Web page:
So here we are again ― it's late May, and once again we are caught up in the buildup to the American Society of Clinical Oncology (ASCO) annual meeting

Chicago is hosting the meeting for the sixth year in a row, and more than 25,000 oncology professionals from around the world are expected to descend in the city for what ASCO president Peter Paul Yu, MD, describes as "the premier scientific meeting for clinical and translational oncology."

This year's theme is Innovation and Illumination ― Transforming Data Into Learning.

This is key, Dr Yu told journalists in a premeeting presscast. Noting the progress that has already been achieved with decades of clinical data, resulting in hard-won knowledge that can improve the treatment and care of our patients, he said, "The key to even greater, more rapid progress lies within these data and our ability to transform it into knowledge."

"By sharing data, we can accelerate learning and make faster strides against cancer," he said.

The annual meeting is a great place to exchanging ideas and learning, but it takes place just once a year. "Just imagine if this wealth of data could be transformed into learning in real time throughout the year," Dr Yu said. "This is where we are heading in oncology...."

Many Abstracts Already Released

The media buildup to the meeting is already intense. Most of the 5000 abstracts to be presented at the meeting have already been released online, and there has been an avalanche of press releases and notes from investors eyeing up new therapies in pharmaceutical R&D pipelines.

However, key abstracts from plenary and other sessions will not be released until the meeting is under way. The meeting takes place from May 29 to June 2.

There continues to be a buzz about immunotherapy, and particularly the programmed death (PD) inhibitors, such as nivolumab (Opdivo, Bristol-Myers Squibb Company) and pembrolizumab (Keytruda, Merck & Co, Inc). Both these drugs have already been launched, but there are similar drugs coming through the pipeline, including MPDL3280A (Genentech/Roche), MEDI4736 and MED10680 (Medimmune Inc), avelumab (Merck Serono), pidilizumab (CureTech), and others.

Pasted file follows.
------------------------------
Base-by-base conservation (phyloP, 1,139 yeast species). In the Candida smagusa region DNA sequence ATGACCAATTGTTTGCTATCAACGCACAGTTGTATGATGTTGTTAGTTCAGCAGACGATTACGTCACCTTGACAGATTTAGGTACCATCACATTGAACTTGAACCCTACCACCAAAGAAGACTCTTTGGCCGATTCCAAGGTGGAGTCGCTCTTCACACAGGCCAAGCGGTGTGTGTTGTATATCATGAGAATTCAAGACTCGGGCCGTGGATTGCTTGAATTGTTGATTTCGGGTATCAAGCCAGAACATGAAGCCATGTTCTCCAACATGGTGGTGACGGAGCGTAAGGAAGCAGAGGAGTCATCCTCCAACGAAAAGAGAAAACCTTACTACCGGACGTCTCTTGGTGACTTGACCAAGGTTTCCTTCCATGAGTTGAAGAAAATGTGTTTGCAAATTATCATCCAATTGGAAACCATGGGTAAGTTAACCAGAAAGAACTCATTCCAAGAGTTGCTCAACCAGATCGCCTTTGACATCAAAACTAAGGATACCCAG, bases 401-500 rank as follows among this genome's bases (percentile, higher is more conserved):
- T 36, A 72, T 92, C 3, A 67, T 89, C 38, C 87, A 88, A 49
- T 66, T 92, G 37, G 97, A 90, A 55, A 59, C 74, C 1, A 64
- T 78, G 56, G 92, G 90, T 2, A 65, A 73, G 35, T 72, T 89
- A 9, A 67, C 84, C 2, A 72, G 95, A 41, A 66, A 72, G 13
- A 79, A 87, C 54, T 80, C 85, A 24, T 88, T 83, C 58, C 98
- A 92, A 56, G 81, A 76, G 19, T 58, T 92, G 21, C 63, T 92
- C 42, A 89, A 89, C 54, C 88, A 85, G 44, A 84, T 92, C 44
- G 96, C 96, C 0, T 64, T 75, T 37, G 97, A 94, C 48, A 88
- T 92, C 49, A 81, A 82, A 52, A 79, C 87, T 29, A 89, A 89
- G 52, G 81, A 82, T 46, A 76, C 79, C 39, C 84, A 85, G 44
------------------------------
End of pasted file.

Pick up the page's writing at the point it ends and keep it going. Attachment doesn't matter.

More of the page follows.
Although the first evidence of clinical benefit of these agents was seen in melanoma, many other tumor types have now been shown to also respond to this immunotherapy approach. Among the data that will be released on Friday, May 29, are results from early clinical trials in advanced liver disease with nivolumab (abstract LBA100) and in head and neck cancer with pembrolizumab (abstract LBA6008).

In addition, details from a phase 3 trial of nivolumab in non–small cell lung cancer (abstract LBA109) will be released on May 29. There will be a lot of interest in these clinical data, because they have already had a huge impact. The manufacturer released the topline result in January 2015, announcing that the immunotherapy produced a significant improvement in overall survival when it was compared with chemotherapy as a second-line therapy, and these results led to the FDA approval of the first immunotherapy for lung cancer in March 2015 (3 months ahead of schedule).

The approval was warmly welcomed by lung cancer experts ― David Carbone, MD, PhD, director of the James Thoracic Center at the Ohio State University, in Columbus, said, "Immunotherapy is a quantum leap for lung cancer treatments," and Julie Brahmer, MD, thoracic cancer director at the Johns Hopkins Kimmel Cancer Center and associate professor of oncology at Johns Hopkins, in Baltimore, Maryland, said, "Immunotherapy is transforming the lung cancer treatment paradigm, providing the most promising option yet in the second-line treatment for squamous cell lung cancer patients."

Saturday Presentations

Also highly anticipated are results from a phase 3 trial in breast cancer with palbociclib (Ibrance, Pfizer Inc), which was granted accelerated approval in February 2015 on the basis of phase 2 data showing a significant improvement in progression-free survival. But the crucial question is whether or not this drug improves overall survival. Data from a phase 3 study with palbociclib, which the manufacturer has already announced is positive, will be presented at the meeting (abstract LBA502).